Images found on getty images
Women play not just one, but many roles.
Women are an important economical factor globally: they drive consumption, create new businesses and shape society. Never before have there been so many well educated young women – but the same goes for so many active, older women – being more present in society and business than ever before.
Media today is still portraying women in a limited way.
The female force is a clear fact, but the reality in media is a different one. Typical images are ‘the glamorous sex kitten, the sainted mother, the devious witch, thehard-faced corporate climber’ according to a UNESCO report from 2009. The conclusion - we will need another 75 years to have gender equality in media. And neither is Germany far ahead compared to other countries, nor has there been a big leap forward in the last 5 years.
Broaden the story - instead of limiting it to stereotypes.
I do not want to argue about stereotypes being right or wrong – but they are only part of the truth, neglecting that women have a more diverse identity. Nigerian author Chimamanda Ngozi Adichie sums it up in a TED talk:
“The single story creates stereotypes, and the problem with stereotypes is not that they are untrue, but that they are incomplete. They make one story become the only story.”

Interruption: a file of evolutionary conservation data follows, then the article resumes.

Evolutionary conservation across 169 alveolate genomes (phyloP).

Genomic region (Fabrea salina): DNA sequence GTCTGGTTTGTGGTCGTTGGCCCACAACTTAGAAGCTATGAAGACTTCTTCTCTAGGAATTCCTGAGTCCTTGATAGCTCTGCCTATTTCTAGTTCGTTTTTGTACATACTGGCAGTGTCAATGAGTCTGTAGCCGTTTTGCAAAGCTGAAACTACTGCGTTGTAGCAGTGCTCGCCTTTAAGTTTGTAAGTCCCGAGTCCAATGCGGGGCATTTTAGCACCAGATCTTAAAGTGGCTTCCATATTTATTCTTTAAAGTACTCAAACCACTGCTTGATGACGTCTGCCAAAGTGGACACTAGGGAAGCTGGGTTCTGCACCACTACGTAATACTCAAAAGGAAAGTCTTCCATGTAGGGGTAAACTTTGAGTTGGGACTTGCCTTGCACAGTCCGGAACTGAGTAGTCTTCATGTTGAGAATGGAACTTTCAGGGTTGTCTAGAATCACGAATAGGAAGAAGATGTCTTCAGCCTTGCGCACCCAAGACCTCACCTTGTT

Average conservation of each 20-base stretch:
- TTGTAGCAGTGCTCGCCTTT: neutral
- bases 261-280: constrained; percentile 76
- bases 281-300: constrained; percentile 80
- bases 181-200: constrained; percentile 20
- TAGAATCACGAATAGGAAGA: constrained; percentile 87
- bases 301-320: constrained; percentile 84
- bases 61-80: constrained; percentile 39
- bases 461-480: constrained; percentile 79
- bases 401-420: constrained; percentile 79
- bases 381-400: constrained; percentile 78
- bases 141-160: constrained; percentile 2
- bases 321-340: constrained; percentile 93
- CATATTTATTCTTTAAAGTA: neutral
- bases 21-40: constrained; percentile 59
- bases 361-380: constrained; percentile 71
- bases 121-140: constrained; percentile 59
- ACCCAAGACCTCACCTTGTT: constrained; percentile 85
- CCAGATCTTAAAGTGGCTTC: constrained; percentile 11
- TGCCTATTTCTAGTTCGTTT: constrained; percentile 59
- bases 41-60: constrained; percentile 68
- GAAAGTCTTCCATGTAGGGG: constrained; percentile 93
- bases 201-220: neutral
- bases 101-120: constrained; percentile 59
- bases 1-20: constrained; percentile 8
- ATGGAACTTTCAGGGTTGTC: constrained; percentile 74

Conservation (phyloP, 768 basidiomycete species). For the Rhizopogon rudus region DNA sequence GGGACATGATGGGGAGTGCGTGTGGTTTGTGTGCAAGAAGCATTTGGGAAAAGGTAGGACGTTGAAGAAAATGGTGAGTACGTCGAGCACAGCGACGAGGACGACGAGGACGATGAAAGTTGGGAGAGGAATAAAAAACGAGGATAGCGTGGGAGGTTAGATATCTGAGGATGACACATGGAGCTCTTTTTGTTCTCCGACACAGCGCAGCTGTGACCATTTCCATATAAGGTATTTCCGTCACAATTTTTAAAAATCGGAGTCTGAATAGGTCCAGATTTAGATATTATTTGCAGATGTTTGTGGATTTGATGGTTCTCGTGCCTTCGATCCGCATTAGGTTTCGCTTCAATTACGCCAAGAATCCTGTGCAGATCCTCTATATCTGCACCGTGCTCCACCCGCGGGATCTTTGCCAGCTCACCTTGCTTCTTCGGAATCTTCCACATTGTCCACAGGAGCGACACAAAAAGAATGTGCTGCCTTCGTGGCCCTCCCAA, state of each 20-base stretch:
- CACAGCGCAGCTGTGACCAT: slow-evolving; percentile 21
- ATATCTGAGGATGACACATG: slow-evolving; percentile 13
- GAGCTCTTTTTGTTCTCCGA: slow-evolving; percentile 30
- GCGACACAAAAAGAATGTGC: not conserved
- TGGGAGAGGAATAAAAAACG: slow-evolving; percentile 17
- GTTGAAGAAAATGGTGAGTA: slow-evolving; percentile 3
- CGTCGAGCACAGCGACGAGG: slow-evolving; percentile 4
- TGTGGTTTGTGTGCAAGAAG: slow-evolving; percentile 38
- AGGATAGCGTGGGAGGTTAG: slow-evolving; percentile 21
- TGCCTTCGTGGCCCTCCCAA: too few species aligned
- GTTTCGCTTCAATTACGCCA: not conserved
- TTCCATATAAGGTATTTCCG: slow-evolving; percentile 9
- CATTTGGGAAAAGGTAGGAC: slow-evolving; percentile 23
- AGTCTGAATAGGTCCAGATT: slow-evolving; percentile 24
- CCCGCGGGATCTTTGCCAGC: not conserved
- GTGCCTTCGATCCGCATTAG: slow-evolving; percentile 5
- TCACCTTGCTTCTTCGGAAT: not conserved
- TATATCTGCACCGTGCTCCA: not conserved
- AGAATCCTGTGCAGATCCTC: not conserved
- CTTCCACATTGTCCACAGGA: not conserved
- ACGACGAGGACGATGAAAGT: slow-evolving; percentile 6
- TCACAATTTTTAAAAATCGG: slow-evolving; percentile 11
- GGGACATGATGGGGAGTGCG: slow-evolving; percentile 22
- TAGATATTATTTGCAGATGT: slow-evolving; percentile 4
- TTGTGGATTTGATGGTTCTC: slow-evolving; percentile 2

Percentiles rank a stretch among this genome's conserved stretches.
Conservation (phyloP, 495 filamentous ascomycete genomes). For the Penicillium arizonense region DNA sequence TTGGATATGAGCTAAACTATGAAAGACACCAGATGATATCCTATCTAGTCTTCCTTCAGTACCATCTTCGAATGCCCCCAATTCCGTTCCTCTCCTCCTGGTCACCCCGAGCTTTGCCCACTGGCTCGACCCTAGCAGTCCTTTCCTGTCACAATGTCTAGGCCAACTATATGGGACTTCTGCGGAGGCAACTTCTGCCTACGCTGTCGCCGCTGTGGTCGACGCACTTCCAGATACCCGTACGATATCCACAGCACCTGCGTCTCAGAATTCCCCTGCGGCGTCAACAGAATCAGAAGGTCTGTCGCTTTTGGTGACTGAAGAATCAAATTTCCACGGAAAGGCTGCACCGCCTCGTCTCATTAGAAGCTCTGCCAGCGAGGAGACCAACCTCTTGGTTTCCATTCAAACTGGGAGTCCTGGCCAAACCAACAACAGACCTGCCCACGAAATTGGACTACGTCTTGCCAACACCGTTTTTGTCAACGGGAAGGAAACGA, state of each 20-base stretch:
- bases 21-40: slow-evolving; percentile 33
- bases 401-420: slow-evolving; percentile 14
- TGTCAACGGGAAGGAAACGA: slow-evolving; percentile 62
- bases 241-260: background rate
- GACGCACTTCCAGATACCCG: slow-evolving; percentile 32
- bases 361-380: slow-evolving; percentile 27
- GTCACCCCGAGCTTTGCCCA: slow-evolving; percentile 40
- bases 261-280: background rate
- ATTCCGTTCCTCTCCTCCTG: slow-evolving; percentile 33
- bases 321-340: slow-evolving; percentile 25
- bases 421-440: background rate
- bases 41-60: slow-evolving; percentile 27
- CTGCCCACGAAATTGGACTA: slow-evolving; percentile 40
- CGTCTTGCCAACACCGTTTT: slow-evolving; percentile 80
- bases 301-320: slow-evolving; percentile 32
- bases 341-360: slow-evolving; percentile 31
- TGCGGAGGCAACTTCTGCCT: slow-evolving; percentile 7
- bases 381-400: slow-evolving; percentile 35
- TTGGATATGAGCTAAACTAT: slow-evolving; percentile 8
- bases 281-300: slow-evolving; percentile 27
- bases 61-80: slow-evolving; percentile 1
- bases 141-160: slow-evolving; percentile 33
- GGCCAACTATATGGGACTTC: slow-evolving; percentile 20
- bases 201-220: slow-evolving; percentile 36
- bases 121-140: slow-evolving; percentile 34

Advertising has started to use natural beauty, imperfection and age as creative success factors, reflecting that people appreciate an honest reflection of today’s culture. The most prominent example is still Dove’s 2004campaign on “real beauty”. Others have followed – from German female magazine “Brigitte” asking women in their 2011 campaign to “live a life more imperfect” to American lingerie brand Aerie launching their spring 2014 ads highlighting “the real you is sexy” by using untouched images.
We need more diverse images to promote a more diverse society.
A change in how advertising pictures women is about much more than supporting female self-esteem. It reflects how society is changing and influences how we perceive men and women in relationships, family or work context.
The controversy that followed Barilla’s announcement last year to only support a traditional family image, and not see people outside this as their target group, indicates that we are ready for more image variety - as a legacy to the next generation, to support more choice, a different self-image and a better society - just by choosing from a broader range of female images. That this is possible and that society is ready for diversity shows the just as controversial case from Honey Maid that plays with different family and gender roles - and turned negative conversation on their approach into a message of love.
* I originally wrote this post earlier this year for the Getty Images Website and their co-operation with the LeanIn.org, creating the Lean In Collection, supporting a different female imagery in stock photography. I only added the Honey Maid case to the article as it seems brands are picking up on the fact that we are ready for diversity in female and family imagery in general. Anyone can and should participate in this conversation around how we can #RePicture women in media and advertising.